ORGANISERS of the National Convergence Platform (NCP), a vehicle aimed at bringing all parties to the negotiating table to discuss the country’s worsening economic and political environment, yesterday said the project had received massive financial support from the Diaspora and local businesspeople.
By Everson Mushava
The inter-political convergence is being co-ordinated by retired Anglican Bishop Sebastian Bakare.
Bakare said although no date had been fixed for the meeting, he was gratified by the amount of support given to the project.
“We have also received enquiries from Zimbabweans in the Diaspora who are concerned about the state of affairs in their home country, who have also expressed their desire to contribute to the work of the NCP,” Bakare said.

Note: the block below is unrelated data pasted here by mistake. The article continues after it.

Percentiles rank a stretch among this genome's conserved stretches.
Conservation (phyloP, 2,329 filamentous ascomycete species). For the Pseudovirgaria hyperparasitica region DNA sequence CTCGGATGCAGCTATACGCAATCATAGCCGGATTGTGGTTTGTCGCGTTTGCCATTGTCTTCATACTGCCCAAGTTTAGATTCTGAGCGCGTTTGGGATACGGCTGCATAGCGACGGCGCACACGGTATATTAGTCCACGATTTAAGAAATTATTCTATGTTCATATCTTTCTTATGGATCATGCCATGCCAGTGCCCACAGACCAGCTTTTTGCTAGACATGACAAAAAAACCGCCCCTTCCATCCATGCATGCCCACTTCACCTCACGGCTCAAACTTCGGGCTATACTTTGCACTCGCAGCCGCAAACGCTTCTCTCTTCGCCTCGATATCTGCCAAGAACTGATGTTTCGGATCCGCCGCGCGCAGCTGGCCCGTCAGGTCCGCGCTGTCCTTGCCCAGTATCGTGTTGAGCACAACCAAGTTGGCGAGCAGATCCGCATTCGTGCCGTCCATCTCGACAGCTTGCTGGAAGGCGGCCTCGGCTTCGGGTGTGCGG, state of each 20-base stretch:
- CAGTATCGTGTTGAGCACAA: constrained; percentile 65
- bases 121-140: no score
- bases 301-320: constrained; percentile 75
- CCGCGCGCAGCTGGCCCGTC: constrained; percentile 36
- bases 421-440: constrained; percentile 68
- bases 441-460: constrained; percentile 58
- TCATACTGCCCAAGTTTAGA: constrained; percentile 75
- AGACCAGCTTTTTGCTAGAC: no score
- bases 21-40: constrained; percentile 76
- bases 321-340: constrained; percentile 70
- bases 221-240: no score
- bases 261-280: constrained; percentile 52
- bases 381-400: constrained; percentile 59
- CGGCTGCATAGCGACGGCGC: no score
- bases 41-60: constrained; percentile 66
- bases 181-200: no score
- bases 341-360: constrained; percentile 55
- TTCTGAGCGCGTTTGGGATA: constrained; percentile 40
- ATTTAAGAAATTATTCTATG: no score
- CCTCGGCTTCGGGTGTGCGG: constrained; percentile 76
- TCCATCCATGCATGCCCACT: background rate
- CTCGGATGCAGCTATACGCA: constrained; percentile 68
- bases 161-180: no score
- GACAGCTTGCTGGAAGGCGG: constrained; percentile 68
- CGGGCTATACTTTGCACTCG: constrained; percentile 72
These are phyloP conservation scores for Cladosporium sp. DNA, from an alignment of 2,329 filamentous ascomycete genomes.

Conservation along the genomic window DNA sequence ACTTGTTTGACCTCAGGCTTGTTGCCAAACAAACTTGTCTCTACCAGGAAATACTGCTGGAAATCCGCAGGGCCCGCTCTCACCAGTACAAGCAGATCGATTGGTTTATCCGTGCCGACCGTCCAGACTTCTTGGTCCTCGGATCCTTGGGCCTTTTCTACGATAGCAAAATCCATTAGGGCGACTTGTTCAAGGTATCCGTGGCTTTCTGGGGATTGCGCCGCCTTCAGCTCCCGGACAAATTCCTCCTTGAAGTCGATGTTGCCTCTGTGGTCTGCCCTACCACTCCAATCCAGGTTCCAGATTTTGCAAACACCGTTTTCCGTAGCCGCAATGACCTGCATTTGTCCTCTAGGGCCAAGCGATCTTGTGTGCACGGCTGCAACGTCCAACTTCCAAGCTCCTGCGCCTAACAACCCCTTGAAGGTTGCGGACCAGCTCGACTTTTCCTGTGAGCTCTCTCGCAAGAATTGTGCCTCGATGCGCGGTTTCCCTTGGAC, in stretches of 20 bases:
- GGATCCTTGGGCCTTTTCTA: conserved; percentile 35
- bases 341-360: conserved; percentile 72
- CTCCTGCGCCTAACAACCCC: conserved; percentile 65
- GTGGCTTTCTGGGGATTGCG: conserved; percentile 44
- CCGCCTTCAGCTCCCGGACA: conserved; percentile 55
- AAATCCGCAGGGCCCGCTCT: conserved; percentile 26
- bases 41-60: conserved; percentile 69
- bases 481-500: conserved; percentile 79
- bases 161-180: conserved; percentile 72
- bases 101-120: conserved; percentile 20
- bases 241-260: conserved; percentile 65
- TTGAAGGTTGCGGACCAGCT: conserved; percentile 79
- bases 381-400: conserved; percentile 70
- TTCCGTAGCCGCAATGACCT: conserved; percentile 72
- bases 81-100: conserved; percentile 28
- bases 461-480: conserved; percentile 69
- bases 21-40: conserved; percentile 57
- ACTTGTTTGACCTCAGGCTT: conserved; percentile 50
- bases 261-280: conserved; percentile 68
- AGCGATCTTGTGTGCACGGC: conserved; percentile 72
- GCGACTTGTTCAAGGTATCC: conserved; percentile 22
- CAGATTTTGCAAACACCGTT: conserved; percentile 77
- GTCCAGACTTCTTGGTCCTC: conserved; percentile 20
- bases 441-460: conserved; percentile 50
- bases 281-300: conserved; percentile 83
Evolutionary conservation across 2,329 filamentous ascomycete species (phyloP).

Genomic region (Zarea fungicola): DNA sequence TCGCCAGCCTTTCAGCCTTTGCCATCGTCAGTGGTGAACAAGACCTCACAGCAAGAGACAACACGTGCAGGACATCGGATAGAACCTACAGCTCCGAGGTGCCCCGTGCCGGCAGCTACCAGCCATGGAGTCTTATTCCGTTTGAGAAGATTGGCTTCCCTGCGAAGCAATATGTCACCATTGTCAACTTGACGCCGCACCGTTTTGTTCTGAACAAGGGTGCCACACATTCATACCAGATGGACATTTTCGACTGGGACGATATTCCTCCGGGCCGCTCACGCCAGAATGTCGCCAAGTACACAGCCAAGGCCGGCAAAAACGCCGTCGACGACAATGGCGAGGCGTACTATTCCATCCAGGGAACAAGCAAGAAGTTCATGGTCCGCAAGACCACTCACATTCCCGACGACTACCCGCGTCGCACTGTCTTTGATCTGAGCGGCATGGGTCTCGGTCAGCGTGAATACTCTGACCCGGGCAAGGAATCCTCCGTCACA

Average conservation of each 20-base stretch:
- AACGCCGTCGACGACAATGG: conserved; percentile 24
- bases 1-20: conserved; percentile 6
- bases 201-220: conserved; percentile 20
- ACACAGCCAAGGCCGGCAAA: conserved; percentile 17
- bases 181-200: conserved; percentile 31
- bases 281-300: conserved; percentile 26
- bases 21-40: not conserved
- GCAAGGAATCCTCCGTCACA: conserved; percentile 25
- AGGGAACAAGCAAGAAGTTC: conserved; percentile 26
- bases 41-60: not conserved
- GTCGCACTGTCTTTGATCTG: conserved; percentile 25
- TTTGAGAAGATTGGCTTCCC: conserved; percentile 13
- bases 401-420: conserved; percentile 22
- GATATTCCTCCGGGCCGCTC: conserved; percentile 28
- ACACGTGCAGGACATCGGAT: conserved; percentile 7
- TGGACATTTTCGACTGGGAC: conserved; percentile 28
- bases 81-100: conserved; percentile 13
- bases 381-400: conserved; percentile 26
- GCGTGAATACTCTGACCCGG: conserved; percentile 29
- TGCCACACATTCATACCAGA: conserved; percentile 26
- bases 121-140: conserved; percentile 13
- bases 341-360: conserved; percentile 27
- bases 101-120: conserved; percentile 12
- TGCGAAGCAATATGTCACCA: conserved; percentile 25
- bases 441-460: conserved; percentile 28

“We are now in the process of finalising the selection of delegates in consultation with key provincial point persons who are part of the platform.
“Our objective is to ensure the widest representation possible across Zimbabwean society and in that regard, we are inviting students, youths, the unemployed, informal traders, civic society organisations, residents associations, business, trade unions, academics, traditional chiefs, women’s groups, farmers, the Diaspora, churches, and political leaders.”
He added: “We reiterate that political leaders are being invited in their individual capacities as national leaders and are not to come to the convention to present their narrow partisan interests, as the platform is non-partisan, but national in outlook.”
NCP spokesperson Charles Mangongera said: “The date is process-driven. We will dispatch teams to provinces to ensure that the convergence has as much buy-in as possible.”
Mangongera said Bakare recently met MDC-T leader Morgan Tsvangirai and highlighted the importance of a non-partisan platform.
“Tsvangirai understood that and at the moment, this is the only national conversation to be held and no other group and political party can claim the same.”